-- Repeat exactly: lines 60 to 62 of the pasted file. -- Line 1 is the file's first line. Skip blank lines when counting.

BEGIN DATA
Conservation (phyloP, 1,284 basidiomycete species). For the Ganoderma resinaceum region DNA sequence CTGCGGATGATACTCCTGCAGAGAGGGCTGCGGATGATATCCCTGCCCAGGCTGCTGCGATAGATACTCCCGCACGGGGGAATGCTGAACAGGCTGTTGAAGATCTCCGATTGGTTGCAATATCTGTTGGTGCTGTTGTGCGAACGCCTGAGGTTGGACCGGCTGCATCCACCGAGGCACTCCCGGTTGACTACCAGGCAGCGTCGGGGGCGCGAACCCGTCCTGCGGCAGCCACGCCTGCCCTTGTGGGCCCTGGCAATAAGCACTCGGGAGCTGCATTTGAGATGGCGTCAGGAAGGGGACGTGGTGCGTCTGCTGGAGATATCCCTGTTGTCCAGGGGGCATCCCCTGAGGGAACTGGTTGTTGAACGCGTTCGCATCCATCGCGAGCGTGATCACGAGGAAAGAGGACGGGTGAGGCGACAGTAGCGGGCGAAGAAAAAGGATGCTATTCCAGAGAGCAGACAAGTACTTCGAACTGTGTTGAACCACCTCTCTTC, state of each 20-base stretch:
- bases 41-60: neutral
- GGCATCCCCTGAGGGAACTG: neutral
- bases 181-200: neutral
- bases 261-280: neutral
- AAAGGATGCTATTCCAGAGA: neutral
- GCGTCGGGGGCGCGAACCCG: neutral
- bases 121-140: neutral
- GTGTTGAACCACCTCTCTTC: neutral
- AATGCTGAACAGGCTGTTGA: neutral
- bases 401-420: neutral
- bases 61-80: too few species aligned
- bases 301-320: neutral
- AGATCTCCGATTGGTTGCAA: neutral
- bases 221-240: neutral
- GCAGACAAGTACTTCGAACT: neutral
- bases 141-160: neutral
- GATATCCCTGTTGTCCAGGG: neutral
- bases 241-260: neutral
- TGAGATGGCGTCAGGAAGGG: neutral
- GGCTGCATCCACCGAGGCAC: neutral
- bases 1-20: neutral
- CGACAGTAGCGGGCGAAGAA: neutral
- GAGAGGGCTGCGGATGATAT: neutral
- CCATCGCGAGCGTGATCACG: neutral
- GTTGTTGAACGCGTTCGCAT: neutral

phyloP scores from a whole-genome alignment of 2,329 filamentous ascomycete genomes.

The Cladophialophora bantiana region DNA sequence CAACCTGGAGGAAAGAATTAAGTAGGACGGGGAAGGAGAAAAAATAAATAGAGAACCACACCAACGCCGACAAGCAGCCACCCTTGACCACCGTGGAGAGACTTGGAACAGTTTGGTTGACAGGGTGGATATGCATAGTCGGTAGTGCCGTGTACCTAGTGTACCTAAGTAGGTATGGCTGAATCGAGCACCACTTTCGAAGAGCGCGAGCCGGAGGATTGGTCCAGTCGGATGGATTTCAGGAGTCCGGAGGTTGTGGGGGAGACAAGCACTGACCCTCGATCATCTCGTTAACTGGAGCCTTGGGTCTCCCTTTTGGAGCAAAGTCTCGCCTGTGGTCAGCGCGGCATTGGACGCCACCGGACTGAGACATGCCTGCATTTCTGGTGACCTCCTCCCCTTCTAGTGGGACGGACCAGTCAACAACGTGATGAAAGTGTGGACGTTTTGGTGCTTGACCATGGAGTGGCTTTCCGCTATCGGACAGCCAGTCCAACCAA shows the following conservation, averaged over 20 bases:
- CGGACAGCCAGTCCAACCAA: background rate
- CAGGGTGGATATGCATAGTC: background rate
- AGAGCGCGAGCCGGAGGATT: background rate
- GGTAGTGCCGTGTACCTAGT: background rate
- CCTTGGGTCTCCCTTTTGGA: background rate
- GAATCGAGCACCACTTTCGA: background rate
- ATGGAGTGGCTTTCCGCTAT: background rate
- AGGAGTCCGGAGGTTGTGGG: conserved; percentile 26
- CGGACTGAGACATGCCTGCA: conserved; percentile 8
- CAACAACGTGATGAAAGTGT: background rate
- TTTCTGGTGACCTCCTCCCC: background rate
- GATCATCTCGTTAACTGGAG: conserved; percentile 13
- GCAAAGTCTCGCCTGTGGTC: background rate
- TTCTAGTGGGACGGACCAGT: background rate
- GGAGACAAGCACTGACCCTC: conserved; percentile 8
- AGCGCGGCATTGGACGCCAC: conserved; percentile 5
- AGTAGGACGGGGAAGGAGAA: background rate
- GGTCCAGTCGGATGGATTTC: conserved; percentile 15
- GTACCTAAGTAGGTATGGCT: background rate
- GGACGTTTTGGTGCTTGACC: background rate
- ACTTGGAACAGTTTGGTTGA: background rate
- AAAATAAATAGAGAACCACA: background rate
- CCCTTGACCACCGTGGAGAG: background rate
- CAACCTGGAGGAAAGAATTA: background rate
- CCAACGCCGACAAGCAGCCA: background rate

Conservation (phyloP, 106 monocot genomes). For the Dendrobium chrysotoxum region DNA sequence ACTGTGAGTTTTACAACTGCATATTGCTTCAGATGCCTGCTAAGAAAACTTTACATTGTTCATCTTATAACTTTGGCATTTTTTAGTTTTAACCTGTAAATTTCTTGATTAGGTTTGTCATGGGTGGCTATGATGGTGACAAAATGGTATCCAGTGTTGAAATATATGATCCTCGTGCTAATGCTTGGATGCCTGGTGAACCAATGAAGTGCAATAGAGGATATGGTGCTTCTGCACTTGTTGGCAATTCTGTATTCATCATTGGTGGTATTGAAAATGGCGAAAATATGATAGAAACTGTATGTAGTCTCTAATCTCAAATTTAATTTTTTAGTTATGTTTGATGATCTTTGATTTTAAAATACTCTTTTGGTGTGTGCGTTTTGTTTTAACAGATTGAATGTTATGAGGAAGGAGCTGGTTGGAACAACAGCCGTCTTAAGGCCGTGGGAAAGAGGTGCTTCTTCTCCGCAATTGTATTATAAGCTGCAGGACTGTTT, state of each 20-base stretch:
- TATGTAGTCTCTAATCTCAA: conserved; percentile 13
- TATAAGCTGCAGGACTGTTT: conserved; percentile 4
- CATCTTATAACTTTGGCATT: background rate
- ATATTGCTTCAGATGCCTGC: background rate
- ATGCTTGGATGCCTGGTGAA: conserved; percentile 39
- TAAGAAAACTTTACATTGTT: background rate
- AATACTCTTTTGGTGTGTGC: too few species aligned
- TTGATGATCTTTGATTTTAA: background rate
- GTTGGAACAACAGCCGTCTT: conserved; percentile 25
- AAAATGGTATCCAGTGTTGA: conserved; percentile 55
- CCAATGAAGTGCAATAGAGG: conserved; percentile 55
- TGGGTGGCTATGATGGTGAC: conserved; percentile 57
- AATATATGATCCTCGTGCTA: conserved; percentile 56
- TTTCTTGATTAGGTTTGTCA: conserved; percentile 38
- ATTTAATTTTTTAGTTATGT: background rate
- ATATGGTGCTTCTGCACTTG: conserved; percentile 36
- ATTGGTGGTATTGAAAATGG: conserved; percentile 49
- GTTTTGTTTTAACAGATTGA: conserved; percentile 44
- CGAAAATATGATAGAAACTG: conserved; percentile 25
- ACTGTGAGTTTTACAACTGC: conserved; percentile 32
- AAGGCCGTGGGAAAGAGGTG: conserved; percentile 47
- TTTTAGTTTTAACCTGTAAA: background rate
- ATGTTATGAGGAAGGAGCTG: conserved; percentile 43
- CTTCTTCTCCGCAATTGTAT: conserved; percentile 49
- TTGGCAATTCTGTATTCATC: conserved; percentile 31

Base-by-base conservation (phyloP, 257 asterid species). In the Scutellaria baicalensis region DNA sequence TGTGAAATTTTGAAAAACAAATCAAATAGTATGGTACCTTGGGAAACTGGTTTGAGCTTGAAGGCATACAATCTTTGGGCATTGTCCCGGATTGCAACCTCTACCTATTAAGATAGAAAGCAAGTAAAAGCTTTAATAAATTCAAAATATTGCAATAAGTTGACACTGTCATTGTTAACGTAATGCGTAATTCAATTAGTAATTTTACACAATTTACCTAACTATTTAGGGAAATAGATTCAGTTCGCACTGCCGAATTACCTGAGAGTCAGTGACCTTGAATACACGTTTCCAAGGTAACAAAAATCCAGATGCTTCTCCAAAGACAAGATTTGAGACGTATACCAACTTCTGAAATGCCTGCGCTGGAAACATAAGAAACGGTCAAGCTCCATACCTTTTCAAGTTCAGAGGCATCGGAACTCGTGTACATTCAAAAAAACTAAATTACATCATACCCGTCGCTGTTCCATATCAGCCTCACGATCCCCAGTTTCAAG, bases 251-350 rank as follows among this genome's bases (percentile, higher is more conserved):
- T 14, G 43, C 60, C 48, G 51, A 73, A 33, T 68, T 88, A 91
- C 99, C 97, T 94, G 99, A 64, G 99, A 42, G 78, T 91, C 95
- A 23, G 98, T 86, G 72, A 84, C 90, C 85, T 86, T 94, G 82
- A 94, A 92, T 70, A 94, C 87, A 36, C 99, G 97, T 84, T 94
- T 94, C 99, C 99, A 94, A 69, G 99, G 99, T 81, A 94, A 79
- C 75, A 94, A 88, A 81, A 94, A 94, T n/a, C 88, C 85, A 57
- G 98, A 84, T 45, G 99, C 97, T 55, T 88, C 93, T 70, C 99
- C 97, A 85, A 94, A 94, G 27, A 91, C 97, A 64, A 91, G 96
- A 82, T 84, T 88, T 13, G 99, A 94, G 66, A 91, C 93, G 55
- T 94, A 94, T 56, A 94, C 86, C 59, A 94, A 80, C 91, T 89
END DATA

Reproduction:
- TAAGAAAACTTTACATTGTT: background rate
- AATACTCTTTTGGTGTGTGC: too few species aligned
- TTGATGATCTTTGATTTTAA: background rate